Objective—To determine repeatability of a wireless, inertial sensor–based lameness evaluation system in horses.
Procedures—Horses were from 2 to 29 years of age and of various breeds and lameness disposition. All horses were instrumented with a wireless, inertial sensor-based motion analysis system on the head (accelerometer), pelvis (midline croup region [accelerometer]), and right forelimb (gyroscope) before evaluation in 2 consecutive trials, approximately 5 minutes apart, as the horse was trotted in a straight line. Signal-processing algorithms generated overall trial asymmetry measures for vertical head and pelvic movement and stride-by-stride differences in head and pelvic maximum and minimum positions between right and left sides of each stride. Repeatability was determined, and trial difference was determined for groups of horses with various numbers of strides for which data were collected per trial.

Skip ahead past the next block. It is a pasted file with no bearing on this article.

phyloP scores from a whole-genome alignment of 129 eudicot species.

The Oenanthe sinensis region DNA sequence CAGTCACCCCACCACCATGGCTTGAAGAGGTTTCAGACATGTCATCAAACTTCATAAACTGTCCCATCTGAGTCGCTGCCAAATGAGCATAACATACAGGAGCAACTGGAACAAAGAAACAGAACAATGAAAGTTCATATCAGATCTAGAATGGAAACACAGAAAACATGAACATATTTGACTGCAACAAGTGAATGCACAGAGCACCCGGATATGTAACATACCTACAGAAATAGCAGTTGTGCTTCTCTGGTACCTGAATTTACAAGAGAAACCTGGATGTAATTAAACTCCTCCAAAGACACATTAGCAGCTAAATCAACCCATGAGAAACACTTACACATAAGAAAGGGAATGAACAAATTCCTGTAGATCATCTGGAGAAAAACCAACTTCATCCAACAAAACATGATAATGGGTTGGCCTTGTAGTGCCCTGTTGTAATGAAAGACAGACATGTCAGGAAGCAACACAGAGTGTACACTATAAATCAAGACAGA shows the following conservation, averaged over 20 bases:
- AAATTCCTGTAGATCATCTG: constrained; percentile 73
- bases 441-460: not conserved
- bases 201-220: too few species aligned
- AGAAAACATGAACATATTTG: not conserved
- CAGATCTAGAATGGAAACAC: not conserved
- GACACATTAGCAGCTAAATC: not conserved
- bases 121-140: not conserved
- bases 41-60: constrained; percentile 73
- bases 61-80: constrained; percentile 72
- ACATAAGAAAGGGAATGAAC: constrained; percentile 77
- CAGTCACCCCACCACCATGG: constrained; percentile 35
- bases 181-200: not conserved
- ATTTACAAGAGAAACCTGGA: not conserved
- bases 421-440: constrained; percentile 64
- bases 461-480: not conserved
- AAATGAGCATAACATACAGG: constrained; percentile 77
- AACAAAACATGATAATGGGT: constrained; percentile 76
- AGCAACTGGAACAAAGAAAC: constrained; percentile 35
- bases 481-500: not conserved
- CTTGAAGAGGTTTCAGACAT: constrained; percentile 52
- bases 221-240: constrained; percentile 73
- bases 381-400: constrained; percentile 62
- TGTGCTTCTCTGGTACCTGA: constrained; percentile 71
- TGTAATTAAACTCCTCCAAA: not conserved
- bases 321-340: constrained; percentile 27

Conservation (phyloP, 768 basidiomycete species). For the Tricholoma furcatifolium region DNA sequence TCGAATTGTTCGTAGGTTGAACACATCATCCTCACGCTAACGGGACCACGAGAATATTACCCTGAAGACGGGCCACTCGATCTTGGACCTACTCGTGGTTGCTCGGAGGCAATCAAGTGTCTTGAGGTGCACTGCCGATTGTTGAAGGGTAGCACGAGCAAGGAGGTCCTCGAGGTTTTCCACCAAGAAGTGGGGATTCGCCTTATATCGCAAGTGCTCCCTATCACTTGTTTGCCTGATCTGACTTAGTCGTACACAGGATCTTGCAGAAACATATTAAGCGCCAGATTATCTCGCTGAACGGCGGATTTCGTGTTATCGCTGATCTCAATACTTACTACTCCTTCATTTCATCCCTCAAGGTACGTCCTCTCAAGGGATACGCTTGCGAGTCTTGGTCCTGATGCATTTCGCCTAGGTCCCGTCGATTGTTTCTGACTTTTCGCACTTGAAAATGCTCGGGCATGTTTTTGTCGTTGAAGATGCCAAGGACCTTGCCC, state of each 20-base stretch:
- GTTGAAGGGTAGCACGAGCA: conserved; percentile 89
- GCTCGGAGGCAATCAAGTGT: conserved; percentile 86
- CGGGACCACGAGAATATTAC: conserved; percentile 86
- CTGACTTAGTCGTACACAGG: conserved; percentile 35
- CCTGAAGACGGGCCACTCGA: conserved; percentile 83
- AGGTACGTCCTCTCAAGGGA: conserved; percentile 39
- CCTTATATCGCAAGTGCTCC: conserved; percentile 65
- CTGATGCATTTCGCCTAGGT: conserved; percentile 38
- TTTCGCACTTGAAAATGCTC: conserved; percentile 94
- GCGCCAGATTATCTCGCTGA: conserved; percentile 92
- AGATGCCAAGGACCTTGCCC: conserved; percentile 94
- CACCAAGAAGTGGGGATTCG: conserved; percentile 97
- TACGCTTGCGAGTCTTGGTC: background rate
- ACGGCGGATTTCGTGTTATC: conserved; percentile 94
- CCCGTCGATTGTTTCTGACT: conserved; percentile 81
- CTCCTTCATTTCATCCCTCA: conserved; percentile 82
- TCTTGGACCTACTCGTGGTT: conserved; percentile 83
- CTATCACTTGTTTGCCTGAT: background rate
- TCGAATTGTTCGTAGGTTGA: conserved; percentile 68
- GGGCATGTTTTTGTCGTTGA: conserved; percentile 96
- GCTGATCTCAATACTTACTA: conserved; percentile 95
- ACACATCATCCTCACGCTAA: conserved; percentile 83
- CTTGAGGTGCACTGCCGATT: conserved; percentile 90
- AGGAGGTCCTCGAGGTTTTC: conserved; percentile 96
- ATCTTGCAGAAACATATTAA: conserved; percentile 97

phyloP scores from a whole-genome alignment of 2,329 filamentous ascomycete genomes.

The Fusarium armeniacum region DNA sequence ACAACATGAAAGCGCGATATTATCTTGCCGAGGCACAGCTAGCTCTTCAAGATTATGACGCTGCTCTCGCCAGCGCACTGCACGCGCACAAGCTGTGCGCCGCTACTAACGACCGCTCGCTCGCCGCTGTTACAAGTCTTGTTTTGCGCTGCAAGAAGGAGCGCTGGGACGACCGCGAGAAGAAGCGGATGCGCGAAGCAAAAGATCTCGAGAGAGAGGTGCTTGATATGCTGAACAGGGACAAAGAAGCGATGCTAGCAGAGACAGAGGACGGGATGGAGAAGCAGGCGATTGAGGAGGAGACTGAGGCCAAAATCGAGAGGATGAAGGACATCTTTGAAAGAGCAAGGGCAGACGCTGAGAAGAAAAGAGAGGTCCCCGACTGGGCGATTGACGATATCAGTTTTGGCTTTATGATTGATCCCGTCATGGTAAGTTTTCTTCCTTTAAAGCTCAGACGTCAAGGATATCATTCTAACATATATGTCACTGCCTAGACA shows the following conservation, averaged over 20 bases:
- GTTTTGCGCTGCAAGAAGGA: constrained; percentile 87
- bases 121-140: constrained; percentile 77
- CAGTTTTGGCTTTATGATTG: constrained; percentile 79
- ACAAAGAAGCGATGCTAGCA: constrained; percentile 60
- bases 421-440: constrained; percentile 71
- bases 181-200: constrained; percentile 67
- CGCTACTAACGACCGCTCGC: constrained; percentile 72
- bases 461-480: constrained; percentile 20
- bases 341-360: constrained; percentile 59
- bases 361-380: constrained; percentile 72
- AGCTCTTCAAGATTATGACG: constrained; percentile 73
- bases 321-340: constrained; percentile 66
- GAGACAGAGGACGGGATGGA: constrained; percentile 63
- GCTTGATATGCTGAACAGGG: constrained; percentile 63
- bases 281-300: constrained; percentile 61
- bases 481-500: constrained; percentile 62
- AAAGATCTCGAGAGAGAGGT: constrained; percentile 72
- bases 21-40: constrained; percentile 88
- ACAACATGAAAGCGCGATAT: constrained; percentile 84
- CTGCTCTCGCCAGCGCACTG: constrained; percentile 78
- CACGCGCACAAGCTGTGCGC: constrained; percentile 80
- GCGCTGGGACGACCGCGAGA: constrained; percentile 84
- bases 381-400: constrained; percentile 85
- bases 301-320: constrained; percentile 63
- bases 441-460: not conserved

Results—Inertial sensor–based measures of torso movement asymmetry were repeatable. Repeatability for measures of torso asymmetry for determination of hind limb lameness was slightly greater than that for forelimb lameness. Collecting large numbers of strides degraded stride-to-stride repeatability but did not degrade intertrial repeatability.
Conclusions and Clinical Relevance—The inertial sensor system used to measure asymmetry of head and pelvic movement as an aid in the detection and evaluation of lameness in horses trotting in a straight line was sufficiently repeatable to investigate for clinical use.